How the Coupon Pros Find Promo Codes (Hint: It’s Not Google)

Written by

Emily Helwig
How the Coupon Pros Find Promo Codes (Hint: It’s Not Google)

I’ve never been one to pay full price for anything.  And chances are, if you clicked on this article, neither have you. 

So when you’re checking out online and the cursor is blinking in the promo code box, you always have a solution - right? I’ll tell you what I do. 

Every time, almost out of instinct, I head right to Google and search for “X store’s promo code.”  Sometimes you’re in luck, and you find a working code. 

But all too often, you find yourself in "expired coupon code hell" - trying code after code with no success.

If the definition of insanity is repeating the same actions and expecting different results, call me insane about finding promo codes. I mean, by now there has to be a better way, right? Why are working coupon codes so hard to find? 

That’s what I wanted to find out. I took to researching the depths of the coupon web to find out why promo codes are sometimes few & far between, and where to find codes when you can’t find one on Google.

First, let’s break down what a promo code is and how they’re used. 

What is a promo code?

A promo code is simply a digital code provided by a merchant that offers a discount or sale on that merchant’s online products and/or services.

These codes can be applied to a purchase from an online store somewhere throughout the checkout process, and result in a discount for the customer - anything from a percentage off their total purchase or a free sample with their order.

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For customers, the benefits of promo codes are clear: saving money and the positive  psychological impact on getting a discount on a good or service. But what’s the benefit for merchants?

According to Shopify, a leading e-commerce platform, one reason online sellers use promo codes is to get rid of old merchandise that isn’t selling. They also might offer codes to entice new users, or to reward those that have been brand-loyal since the beginning.

A major benefit for brands using promo codes is the ability to track their ROI on a certain marketing campaign - creating different codes for each campaign allows them to track which one converted the most sales.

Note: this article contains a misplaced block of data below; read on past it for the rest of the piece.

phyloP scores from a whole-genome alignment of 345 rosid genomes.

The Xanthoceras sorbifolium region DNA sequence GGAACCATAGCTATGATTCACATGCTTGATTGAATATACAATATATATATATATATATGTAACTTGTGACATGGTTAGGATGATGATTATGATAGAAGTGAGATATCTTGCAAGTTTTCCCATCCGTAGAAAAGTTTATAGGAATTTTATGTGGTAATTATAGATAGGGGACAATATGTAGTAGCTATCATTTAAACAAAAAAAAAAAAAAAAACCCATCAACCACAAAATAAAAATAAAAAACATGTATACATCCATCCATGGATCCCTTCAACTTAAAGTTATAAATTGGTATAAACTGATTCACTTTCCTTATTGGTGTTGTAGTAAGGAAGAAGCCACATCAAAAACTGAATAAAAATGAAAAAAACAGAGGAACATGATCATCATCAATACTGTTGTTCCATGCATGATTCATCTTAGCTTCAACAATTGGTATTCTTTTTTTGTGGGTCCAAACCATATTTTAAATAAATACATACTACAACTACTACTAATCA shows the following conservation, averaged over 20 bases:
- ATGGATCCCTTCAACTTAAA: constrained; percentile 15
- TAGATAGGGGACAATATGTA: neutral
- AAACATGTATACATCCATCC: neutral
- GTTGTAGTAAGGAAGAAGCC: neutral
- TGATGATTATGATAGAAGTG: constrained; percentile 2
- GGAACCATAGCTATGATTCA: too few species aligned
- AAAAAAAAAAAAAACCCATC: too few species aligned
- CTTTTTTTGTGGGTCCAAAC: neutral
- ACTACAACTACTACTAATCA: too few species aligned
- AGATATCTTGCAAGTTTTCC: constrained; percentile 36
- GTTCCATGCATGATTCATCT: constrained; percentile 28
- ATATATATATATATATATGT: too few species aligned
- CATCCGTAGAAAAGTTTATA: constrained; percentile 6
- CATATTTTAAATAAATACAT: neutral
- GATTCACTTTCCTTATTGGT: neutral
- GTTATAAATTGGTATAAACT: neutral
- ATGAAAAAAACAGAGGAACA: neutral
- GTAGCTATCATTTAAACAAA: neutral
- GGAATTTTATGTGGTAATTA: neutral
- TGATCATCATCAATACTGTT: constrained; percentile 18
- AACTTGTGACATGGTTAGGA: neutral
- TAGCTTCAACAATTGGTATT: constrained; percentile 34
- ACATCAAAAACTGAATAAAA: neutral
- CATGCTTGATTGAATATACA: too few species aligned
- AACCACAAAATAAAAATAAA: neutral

Even so, as a shopper it can still be hard to find codes for the brands you like or the products you want - especially at that critical checkout moment.

Why is it hard to find (working) codes?

COUPON CODES expire quickly

A lot of codes are only good for a few days, or sometimes even a few hours. Flash sales can pop up unexpectedly, and the only way you’d know about these discounts is by visiting the store’s website during the sale, like this flash sale at Dick’s Sporting Goods:

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COUPON CODES are unpredictable

Stores have a lot of channels to reach the public, including social media, email newsletters, and downloadable apps. Promo codes can pop up on any one of these channels, but not the others - and it’s hard for one person to keep track. And, as mentioned before, there can be different codes associated with different campaigns.

For example, CheapOair has a couple different codes running right now - but I really had to look to find them.

First, I found this promo code right on their home page:

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However, this option does make you sign up for the CheapOair newsletter before giving you a discount.

If you head over to the company’s Twitter page, you’ll find a completely different code there:

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This one doesn’t require a newsletter signup, so I would probably use this Twitter code on my order - something I wouldn’t have done had I only looked at the site. See? Unpredictable.

Codes have exclusions / exceptions / rules

Ah, the fine print. A lot of stores, especially department and discount stores (I’m looking at you, Kohl’s) have major lists of brands that aren’t included in their current promotional offer.

Here’s a Kohl’s coupon that would not attract name brand fanatics:

Some merchants rarely offer them

At the shoe retailer Vans, they don’t even have a promo code box when checking out - even when you "proceed to checkout."

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Many stores just simply don’t offer promo codes, making finding a sale on their products hard.


So, you're at checkout...

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You’ve searched Google, only to try out a bunch of expired codes, and clicking on links that give you no discount whatsoever.

How the coupon pros find promo codes: 8 advanced strategies

You could purchase the product full price. But where’s the fun in that? There are other ways to find promo codes - I’m going to walk you through the advanced techniques for finding a promo code.

Look for the store’s coupon page

This may sound obvious, but too many times, people search for coupons on Google, and give up after not finding a code on the first few results. The strange truth is, many times, a store's own coupon page often does not come up in Google (someone tell them to fix that please!). And sometimes, a store will post coupons on its own page that you might not find on the coupon sites.